The World Tourism Organization (UNWTO) defines overtourism as “the impact of tourism on a destination, or parts thereof, that excessively influences perceived quality of life of citizens and/or quality of visitor experiences in a negative way”. – (source)
Yesterday I wrote about a brief walk into the busiest part of the city centre, where the Christmas Market is being held. Apparently unbearably crowded at times.
Because of the Christmas Market, various ‘defences’ have been installed, including large blocks in St Helen’s Square. (More information here, from the Press.)
And the Christmas Market has apparently caused great difficulties for the regular market traders who have stalls on Shambles Market all year round.
So, we have a lot of people crammed into Parliament Street, and because of that the places near to the edge of it that would have been places to move more freely have been filled with things to impede free movement, and people who work in the centre of York all year have been forced to fit around the workings of a market designed to make as much money as possible for a relatively few people for a brief period in the year.
I always try to look at things from all the different points of view. However I look at it it doesn’t look right.
I’ve been observing the effects of what I want to call ‘touristification’ for some years now, and noticed, in more recent times, that the term ‘overtourism’ has appeared.
Looking online for more on ‘overtourism’ it’s reassuring to know that we now have a word for it that seems generally recognised. In the many years of writing about York on here, I’ve found it difficult to write about tourism and its effects, as I didn’t want to sound small-minded, small-town, defensive, weird – with the League of Gentlemen’s ‘this is a local shop, for local people’ probably in mind.
We’re supposed to be welcoming to everyone, welcoming of all the income tourism brings, accepting of all the changes it brings.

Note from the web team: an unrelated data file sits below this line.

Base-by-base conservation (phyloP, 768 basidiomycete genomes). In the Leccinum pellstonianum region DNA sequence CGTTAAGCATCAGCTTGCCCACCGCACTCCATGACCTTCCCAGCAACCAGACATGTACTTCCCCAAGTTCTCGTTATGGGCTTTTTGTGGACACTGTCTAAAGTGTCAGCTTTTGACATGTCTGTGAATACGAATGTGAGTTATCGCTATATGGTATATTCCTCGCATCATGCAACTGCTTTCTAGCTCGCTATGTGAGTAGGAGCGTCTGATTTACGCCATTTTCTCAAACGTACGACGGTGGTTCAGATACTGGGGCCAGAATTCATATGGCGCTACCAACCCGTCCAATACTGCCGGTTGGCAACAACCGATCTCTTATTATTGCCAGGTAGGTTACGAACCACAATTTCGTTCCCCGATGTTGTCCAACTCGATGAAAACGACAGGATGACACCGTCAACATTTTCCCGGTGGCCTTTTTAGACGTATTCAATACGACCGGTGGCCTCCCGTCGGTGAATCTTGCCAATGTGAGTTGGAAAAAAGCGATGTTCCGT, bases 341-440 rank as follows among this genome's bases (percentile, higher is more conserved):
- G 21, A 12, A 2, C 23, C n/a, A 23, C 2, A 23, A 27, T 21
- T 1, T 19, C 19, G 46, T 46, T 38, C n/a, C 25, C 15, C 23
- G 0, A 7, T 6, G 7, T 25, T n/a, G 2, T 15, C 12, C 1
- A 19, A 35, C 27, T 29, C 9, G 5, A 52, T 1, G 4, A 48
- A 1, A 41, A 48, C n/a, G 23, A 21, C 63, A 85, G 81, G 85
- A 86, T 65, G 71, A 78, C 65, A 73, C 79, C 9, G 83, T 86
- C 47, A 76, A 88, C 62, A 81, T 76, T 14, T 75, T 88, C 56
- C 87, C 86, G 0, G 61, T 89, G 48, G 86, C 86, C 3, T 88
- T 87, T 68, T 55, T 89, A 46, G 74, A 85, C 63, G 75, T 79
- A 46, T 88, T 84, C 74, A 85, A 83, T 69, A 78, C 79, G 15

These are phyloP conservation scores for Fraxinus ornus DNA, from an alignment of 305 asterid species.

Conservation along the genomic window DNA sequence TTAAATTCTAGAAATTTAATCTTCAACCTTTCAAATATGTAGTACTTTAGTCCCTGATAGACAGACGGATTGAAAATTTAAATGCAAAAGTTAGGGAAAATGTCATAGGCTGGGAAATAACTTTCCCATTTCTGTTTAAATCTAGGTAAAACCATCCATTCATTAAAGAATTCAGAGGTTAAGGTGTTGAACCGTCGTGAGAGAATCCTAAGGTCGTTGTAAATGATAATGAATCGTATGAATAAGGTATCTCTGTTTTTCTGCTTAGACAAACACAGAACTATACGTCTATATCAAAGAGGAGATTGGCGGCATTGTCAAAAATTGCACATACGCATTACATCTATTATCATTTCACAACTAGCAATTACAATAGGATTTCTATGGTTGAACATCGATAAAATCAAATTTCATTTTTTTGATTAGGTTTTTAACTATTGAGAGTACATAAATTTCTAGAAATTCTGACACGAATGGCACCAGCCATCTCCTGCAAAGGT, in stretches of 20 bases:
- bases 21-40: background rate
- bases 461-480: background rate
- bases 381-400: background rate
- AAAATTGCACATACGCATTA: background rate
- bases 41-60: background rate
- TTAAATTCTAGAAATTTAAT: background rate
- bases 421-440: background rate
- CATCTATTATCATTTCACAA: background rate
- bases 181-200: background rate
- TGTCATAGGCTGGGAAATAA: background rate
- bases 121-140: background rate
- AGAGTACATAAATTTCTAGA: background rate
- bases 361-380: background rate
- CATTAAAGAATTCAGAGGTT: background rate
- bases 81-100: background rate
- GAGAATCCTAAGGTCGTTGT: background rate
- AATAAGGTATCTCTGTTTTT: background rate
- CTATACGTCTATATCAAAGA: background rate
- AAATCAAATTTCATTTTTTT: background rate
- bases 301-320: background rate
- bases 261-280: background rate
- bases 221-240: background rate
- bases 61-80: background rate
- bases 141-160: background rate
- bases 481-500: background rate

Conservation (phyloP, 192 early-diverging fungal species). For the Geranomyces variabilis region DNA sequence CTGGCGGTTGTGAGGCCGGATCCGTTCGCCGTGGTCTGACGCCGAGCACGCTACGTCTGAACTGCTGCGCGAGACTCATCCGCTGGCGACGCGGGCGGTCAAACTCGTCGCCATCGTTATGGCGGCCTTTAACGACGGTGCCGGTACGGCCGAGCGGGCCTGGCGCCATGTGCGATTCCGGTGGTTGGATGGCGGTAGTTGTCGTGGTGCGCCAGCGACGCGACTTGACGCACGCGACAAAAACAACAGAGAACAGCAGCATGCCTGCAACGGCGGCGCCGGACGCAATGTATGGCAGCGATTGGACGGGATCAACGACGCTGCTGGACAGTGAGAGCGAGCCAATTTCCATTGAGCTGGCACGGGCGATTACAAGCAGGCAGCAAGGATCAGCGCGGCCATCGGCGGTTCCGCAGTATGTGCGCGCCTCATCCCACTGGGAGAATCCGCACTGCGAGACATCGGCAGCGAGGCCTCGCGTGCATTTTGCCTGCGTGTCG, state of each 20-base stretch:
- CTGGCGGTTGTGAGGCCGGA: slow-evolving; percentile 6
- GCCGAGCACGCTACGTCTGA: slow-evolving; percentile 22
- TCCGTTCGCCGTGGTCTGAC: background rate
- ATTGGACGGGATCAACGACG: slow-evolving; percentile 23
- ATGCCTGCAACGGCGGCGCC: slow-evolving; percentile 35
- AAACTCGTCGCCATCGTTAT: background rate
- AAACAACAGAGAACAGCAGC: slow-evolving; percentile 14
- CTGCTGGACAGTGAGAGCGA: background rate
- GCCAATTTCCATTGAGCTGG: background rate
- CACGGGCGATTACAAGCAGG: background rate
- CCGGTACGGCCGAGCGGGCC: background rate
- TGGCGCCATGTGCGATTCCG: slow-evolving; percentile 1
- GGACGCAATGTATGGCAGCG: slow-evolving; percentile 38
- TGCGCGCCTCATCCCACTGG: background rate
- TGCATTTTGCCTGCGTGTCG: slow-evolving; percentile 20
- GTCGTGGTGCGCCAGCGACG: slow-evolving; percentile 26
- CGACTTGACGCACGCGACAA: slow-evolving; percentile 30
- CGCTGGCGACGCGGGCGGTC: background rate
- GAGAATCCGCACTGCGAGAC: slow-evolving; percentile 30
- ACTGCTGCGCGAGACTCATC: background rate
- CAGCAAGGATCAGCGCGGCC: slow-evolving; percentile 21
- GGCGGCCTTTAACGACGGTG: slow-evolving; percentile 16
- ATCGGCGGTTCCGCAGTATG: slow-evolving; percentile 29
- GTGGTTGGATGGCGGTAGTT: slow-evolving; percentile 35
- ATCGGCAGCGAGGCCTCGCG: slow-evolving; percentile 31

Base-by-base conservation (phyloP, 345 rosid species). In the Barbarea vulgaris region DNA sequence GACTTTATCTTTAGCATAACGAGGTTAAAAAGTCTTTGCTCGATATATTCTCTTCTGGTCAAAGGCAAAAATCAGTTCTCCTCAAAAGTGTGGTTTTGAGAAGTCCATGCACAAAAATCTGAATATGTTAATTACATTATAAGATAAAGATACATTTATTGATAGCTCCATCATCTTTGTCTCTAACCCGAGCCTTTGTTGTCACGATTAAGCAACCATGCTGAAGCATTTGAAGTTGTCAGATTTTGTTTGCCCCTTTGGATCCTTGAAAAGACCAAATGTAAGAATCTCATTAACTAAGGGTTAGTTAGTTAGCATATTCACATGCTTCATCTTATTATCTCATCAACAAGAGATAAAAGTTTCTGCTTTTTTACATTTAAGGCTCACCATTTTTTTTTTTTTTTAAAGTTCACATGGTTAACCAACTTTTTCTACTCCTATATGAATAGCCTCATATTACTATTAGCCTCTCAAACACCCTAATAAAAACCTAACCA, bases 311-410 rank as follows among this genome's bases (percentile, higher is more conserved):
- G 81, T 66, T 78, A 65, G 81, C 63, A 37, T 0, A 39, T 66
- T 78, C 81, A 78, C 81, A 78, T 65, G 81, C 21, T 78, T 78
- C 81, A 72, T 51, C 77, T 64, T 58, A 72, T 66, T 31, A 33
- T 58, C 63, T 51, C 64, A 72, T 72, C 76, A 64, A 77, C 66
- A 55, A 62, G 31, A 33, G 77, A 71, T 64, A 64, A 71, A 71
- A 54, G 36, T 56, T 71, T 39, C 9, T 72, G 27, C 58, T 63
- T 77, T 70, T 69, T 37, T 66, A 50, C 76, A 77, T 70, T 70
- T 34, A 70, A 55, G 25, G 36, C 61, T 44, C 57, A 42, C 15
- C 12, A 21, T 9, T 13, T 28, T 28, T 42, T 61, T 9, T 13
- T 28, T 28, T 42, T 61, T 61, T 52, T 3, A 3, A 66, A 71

I’ve observed the changes in York and have done my best to recognise progress, to accept the things I’ve seen as losses (architecturally and culturally). I don’t spend time now mourning the loss of the things that were inevitably going to be lost, because of how values and habits change, and things move on. I perhaps did spend some time (a lot of time) recording the losses, in the past, but I recognise that York is an ever-changing city and that it has always had citizens who wanted to preserve its history, and citizens who created new things of value.
But in 2019 … it’s perhaps a tipping point?
The effects of ‘overtourism’ were perhaps most memorably illustrated this year by an image in the York Press under the headline ‘Aparthotel’ looms over York street ‘like liner ship’.
I don’t use the word ‘iconic’ lightly, but that image from Frank Dwyer seemed ‘iconic’, and has stayed in my mind, and comes to mind as I’ve been thinking about ‘overtourism’.
When a huge light-blocking thing is at the end of your street, if you feel some connection/investment/pride in its construction, that’s one thing. If a huge light-blocking bulk is at the end of your street and it’s just another hotel chain that wants its hotels to be anywhere it can profit from, that’s a different thing entirely, isn’t it.
In York, there are plans for many more hotels, of course, to add to the hotels already constructed in recent years, because this city is promoted constantly as being somewhere worth investing in. All about profiting from the place, in the short term, which clearly more and more people are.
There’s a rather desperate-looking emphasis by Make it York to promote more tourism in the city, whatever effect it has on the residents that are here already.
. . . . .
More information … messages from other places …
Oxford: Tourists have turned Oxford into ‘hell’, locals claim (2017)
Newquay: ‘You stopped finding knickers in your garden’ (2019)